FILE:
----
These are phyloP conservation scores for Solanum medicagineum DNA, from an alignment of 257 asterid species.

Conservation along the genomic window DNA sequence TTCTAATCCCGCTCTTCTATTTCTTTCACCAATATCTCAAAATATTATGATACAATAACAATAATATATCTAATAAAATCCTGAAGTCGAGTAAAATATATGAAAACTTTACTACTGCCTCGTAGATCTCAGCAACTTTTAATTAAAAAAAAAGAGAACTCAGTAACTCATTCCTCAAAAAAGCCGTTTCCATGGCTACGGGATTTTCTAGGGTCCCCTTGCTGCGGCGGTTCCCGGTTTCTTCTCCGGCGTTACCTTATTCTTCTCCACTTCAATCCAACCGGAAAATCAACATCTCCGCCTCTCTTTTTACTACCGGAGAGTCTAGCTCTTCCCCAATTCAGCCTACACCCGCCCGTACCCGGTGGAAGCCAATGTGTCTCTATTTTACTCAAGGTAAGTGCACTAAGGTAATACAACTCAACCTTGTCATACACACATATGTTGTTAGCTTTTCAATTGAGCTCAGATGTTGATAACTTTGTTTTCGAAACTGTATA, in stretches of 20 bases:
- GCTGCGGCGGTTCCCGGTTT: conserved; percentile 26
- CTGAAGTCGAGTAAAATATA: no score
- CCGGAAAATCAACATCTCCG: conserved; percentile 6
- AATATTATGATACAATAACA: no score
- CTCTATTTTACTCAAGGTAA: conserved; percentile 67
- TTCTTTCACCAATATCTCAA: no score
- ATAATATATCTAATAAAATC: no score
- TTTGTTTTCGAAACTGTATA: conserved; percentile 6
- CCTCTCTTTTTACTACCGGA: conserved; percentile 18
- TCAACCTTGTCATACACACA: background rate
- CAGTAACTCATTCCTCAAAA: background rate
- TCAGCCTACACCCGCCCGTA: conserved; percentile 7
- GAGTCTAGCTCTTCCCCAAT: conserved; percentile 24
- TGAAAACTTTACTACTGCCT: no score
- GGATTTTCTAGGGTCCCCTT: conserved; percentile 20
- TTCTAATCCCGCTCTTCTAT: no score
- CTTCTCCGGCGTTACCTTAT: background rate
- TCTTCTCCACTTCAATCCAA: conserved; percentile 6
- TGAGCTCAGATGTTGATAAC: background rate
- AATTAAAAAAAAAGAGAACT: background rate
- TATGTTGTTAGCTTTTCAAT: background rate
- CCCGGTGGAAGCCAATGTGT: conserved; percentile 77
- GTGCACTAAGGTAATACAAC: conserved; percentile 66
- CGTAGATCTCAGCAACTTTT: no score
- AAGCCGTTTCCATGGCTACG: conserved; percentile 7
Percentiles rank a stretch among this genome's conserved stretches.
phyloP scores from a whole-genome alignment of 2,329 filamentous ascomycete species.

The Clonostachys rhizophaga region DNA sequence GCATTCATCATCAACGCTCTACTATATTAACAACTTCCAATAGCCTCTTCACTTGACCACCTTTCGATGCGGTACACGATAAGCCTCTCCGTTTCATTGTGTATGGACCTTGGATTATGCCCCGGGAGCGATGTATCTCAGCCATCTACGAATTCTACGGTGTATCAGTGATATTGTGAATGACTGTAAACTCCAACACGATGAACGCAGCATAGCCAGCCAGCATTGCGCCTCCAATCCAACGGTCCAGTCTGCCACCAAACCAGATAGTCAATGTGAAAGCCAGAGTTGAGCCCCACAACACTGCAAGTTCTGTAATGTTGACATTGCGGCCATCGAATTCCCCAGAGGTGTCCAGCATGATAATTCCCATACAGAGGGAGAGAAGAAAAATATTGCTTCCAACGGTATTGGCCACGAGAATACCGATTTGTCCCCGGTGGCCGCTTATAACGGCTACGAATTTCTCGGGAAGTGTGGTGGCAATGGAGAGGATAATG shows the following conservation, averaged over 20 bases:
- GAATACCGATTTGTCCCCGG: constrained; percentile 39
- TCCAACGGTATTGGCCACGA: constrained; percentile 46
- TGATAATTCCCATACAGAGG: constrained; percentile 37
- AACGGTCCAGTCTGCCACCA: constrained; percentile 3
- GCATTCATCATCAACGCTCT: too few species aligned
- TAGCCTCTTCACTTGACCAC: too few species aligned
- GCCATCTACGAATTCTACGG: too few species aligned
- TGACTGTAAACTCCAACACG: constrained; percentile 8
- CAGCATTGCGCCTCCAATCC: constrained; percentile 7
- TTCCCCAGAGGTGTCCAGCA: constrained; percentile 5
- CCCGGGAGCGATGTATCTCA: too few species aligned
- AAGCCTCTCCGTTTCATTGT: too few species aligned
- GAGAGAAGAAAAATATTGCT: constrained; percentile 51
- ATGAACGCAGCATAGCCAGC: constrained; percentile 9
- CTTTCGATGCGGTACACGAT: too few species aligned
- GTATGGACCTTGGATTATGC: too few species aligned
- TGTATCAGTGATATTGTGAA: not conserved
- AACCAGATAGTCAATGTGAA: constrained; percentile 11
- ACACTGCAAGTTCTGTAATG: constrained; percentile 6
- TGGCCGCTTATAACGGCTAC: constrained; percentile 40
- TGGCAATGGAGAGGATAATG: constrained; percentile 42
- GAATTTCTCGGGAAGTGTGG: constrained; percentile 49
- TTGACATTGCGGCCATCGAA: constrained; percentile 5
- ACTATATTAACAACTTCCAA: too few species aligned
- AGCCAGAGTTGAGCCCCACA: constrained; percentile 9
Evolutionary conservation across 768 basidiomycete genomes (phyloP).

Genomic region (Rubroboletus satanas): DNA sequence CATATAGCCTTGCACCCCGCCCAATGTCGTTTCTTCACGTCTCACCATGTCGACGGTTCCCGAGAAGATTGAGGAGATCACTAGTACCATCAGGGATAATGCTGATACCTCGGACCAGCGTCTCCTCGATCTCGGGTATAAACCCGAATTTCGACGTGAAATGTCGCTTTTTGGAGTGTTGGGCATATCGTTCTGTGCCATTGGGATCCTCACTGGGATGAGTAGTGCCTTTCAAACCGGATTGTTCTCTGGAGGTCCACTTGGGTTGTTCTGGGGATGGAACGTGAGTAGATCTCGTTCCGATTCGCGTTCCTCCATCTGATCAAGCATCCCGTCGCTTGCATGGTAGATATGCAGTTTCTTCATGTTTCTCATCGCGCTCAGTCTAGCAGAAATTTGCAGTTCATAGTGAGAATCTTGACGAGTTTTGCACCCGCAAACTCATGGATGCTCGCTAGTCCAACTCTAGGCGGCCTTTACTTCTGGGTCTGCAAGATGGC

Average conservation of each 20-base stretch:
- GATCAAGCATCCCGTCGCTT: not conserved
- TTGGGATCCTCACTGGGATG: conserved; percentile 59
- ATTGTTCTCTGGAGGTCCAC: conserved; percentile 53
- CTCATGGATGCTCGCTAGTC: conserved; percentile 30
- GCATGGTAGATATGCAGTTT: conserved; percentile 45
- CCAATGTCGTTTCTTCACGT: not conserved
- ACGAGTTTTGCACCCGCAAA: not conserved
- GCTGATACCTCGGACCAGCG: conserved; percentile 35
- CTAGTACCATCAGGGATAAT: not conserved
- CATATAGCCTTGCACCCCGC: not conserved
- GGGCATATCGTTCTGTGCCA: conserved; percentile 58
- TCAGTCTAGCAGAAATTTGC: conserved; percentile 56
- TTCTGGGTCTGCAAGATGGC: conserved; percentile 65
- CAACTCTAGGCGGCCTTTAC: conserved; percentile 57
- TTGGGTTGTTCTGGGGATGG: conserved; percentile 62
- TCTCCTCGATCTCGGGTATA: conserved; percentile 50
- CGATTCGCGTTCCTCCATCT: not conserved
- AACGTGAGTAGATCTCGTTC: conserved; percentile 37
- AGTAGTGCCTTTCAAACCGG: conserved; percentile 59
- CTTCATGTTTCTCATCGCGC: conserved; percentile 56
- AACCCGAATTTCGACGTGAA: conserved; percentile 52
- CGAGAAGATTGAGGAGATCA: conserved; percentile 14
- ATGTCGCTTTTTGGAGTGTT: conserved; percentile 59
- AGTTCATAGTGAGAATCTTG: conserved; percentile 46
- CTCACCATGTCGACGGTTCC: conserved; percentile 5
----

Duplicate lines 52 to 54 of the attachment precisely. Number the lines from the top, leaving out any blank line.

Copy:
- GAATTTCTCGGGAAGTGTGG: constrained; percentile 49
- TTGACATTGCGGCCATCGAA: constrained; percentile 5
- ACTATATTAACAACTTCCAA: too few species aligned